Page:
Of course, we need post-marriage counseling too, and it would be nice if that could be done in mixed groups. Currently we’re too obsessed with Gene Robinson and schism and external political concerns to respond to Gay couples with any depth.
My blog of course doesn’t fill this gap. But I figure that talking about Gay sex and Gay spirituality is a start.
Do other men come to a point where their relationship with God begins to crowd out all other concerns? If so, we don’t stop being human and having hormone drives.
Julian describes Christ as our Lover. She’s quite deliberate about that, and she knew what she was saying. Her whole revolutionary theology (from the 1400s!) was built on Divine Revelations that upend every human assumption about gender and God and the nature of love.
In ideal lovemaking, two bodies and souls are one’d to each other.
This is why marriage is a sacrament. The love of one person for another reveals the nature of God. The physical one-ing of two persons in mutual delight is a prefigurement of the soul’s union with God.
Whether you’re Straight or Gay you can see the light of God in the eyes of your lover.
Anything less is fast food, empty calories, a cheap thrill that doesn’t satisfy our needs. So why settle for it?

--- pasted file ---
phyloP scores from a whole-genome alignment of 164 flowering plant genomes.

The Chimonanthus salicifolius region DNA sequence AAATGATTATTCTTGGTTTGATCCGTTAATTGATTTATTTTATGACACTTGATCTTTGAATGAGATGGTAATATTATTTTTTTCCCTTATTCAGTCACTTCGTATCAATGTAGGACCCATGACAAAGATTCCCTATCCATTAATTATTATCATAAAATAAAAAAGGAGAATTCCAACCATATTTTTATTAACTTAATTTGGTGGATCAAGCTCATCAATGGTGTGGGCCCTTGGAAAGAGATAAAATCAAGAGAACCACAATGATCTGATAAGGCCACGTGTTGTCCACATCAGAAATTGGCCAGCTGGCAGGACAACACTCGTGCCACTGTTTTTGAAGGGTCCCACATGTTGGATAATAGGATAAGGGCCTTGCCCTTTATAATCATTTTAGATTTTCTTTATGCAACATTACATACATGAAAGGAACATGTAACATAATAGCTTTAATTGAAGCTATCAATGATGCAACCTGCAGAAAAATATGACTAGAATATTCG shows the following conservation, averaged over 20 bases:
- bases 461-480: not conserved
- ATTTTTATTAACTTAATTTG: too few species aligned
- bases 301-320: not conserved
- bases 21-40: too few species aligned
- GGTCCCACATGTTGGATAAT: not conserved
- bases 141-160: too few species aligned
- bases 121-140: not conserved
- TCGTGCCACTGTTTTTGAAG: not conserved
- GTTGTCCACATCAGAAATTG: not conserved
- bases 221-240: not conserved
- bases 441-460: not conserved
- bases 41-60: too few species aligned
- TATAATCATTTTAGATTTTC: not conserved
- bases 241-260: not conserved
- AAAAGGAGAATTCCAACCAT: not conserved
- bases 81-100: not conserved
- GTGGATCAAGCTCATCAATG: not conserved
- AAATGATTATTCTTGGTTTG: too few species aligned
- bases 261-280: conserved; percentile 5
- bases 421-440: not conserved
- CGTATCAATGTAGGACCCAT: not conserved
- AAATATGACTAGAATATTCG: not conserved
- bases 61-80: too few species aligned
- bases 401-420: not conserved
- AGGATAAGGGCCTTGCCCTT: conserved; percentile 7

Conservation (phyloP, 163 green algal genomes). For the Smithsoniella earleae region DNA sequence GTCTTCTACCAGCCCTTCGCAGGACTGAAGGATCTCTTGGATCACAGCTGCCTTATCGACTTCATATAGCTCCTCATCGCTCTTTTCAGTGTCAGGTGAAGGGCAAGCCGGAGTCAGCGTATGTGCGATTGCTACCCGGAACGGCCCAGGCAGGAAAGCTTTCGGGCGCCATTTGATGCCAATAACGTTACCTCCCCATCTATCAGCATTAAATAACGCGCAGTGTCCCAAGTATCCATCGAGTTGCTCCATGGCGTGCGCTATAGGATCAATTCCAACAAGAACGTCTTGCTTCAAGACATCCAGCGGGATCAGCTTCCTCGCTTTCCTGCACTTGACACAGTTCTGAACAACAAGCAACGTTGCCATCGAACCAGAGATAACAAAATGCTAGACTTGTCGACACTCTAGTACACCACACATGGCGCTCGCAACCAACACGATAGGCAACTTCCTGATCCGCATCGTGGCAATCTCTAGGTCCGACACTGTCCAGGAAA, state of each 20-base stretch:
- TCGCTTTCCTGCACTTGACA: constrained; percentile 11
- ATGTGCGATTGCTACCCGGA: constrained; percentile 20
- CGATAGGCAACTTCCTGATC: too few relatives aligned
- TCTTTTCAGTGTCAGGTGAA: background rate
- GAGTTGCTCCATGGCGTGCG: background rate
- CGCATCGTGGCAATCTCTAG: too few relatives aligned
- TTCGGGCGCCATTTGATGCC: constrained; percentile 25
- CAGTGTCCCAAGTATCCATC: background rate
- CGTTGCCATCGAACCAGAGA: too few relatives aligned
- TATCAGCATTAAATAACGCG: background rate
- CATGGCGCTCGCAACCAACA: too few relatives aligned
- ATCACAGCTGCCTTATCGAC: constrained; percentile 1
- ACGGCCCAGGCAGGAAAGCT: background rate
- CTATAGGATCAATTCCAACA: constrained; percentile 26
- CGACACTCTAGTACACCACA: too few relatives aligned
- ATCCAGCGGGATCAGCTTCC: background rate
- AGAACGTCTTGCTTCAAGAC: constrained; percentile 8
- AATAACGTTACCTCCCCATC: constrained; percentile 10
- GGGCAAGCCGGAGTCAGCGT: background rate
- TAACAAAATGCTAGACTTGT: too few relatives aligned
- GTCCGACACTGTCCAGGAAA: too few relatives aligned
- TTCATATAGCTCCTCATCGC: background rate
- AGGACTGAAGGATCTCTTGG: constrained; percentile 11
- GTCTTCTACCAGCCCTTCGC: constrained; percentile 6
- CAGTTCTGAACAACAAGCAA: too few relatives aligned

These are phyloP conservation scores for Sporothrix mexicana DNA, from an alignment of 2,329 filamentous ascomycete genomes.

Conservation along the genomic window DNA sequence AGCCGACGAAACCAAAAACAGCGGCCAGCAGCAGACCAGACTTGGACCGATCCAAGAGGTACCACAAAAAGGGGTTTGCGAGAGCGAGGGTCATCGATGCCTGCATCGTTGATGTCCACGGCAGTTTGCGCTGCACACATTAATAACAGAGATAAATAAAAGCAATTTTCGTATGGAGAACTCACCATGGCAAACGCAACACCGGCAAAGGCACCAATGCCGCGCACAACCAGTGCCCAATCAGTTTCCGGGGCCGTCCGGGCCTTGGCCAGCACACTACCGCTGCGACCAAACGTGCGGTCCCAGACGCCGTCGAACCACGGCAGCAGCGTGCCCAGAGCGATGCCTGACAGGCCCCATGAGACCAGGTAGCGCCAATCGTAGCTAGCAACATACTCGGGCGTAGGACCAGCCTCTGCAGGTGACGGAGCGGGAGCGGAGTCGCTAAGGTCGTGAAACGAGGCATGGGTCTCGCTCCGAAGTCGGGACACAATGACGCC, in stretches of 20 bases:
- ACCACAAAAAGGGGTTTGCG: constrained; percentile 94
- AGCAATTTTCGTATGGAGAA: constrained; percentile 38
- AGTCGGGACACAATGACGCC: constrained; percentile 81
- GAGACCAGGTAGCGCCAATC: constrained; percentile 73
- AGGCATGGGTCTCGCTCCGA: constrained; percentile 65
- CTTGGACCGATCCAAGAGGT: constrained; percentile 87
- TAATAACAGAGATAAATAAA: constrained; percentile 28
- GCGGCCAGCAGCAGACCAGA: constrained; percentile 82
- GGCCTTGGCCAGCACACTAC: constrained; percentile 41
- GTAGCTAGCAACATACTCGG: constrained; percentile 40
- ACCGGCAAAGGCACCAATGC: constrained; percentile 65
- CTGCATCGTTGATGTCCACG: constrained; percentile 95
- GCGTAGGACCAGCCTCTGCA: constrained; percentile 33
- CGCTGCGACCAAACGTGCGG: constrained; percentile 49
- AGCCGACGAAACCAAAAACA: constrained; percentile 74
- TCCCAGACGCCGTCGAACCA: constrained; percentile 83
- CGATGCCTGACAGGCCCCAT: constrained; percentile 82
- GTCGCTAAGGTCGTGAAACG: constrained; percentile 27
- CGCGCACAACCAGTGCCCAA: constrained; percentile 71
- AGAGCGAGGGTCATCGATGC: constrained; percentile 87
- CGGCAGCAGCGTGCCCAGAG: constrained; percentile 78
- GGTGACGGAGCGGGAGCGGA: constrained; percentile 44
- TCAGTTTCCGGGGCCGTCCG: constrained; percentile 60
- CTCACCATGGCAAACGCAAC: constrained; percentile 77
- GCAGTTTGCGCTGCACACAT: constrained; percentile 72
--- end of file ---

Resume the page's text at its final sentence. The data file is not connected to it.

Hell is full of sex machines, which keep going long after your ass is grass.
My tentative conclusion is this: Gay or Straight, Christ is our soul’s Lover.
The human love we find in this life prepares us for the one-ing yet to come.
If we think sex is wonderful now, we can only imagine what Total Union will be like.
We know it includes the resurrection of the body, which is a fairly shocking circumstance; I don’t know what it portends.
But I know that true, gentle, selfless love is holy; and it doesn’t preclude, but actually invites in this life, hot sex.
If we could find out more of what that means as a Church, not just individuals, humanity would break down our red doors.
We should pray that God reveal Herself more and more, and give us the courage to look and listen.
It may well be that the “end of time” will not be an apocalypse, but a mass, giant and uniquely personal one-ing of human and divine. After that there’s not much need for mortal life.
But oh, is humanity slow to catch on…++